In the tenth annual “State of Tobacco Control” report, the agency graded all 50 states on the four proven policies to save lives and cut health care costs.
Spokeswoman Katie Lorenz says Nebraska only aced one category for having smokefree air in workplaces, schools, bars and restaurants, but failed in the other three categories.
Lorenz says, “So that’s an ‘F’ for tobacco prevention and control spending, an ‘F’ for cessation coverage and an ‘F’ for their cigarette tax.”
Nebraska spends less than $4-million a year on tobacco prevention and control while the CDC recommends spending more than $21-million.
Nebraska’s cigarette tax is 64-cents per pack. Lorenz says if the tax were even a dollar higher, it would keep thousands more teens from starting to smoke while more adults would quit.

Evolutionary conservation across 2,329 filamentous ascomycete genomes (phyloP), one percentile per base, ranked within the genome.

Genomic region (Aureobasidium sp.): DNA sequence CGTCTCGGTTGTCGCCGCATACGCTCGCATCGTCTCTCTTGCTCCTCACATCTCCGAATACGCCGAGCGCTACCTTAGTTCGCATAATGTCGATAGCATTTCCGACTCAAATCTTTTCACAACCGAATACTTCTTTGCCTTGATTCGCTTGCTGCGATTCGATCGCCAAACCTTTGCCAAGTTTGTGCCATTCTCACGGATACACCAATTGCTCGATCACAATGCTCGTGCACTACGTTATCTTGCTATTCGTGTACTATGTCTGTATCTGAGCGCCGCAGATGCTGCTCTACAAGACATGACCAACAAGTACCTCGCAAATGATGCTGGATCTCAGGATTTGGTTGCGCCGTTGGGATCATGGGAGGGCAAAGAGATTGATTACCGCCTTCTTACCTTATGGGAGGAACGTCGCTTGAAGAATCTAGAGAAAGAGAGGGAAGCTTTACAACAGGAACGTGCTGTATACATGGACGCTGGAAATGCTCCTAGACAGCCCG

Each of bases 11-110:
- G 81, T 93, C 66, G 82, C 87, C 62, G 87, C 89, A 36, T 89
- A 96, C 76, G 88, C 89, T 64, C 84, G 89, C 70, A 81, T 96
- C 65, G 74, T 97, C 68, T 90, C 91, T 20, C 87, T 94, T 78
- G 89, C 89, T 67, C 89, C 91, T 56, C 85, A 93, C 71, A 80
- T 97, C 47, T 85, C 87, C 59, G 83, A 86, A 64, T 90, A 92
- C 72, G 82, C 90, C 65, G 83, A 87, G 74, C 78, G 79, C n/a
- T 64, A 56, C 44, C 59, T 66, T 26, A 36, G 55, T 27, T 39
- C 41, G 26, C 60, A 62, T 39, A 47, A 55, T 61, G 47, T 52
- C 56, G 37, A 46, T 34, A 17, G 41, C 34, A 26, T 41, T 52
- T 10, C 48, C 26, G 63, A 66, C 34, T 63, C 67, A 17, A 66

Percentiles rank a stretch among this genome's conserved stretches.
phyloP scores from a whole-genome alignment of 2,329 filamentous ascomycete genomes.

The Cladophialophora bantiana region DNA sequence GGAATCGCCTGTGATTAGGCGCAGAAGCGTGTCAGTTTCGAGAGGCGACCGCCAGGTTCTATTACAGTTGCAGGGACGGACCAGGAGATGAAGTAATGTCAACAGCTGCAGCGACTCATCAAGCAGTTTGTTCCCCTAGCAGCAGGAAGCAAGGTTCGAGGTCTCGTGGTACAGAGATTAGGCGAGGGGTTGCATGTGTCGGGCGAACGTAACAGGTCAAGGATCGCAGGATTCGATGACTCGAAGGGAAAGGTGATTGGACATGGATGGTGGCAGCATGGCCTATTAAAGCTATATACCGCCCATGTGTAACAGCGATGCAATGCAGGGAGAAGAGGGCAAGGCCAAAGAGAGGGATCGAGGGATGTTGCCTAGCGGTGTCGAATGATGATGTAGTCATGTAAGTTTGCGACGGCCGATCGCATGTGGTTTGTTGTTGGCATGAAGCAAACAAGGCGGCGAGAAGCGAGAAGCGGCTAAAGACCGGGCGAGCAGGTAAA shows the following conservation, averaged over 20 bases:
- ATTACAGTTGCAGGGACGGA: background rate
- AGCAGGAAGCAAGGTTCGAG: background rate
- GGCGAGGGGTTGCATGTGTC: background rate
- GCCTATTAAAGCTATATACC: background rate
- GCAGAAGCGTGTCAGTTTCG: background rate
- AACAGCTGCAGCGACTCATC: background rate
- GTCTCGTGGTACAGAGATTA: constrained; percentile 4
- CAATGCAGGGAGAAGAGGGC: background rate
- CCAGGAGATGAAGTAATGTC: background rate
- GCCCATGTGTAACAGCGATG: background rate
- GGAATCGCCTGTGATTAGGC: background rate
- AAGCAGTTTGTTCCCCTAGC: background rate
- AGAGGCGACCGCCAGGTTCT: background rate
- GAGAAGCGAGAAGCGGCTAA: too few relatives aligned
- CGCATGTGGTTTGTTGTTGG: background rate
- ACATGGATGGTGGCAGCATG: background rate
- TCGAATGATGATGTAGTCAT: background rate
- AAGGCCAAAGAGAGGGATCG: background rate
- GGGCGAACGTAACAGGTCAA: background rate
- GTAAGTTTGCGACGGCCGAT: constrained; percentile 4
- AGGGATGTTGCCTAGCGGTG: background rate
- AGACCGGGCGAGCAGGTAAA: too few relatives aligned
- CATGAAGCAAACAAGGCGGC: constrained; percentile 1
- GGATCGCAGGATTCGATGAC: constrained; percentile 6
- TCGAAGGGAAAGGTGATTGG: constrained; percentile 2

The full report is on-line with state-by-state breakdowns.
“Your listeners can visit www.stateoftobaccocontrol.org, she says. “There’s a section where they can take action and send a letter to their governor or to their legislators and say, ‘We understand it’s important to prevent tobacco use in our state and we want to do our part to make that happen.'”
Overall, six states received four failing grades: Alabama, Mississippi, Missouri, South Carolina, Virginia and West Virginia. Only four states got all passing grades: Delaware, Hawaii, Maine and Oklahoma. No state received straight A’s.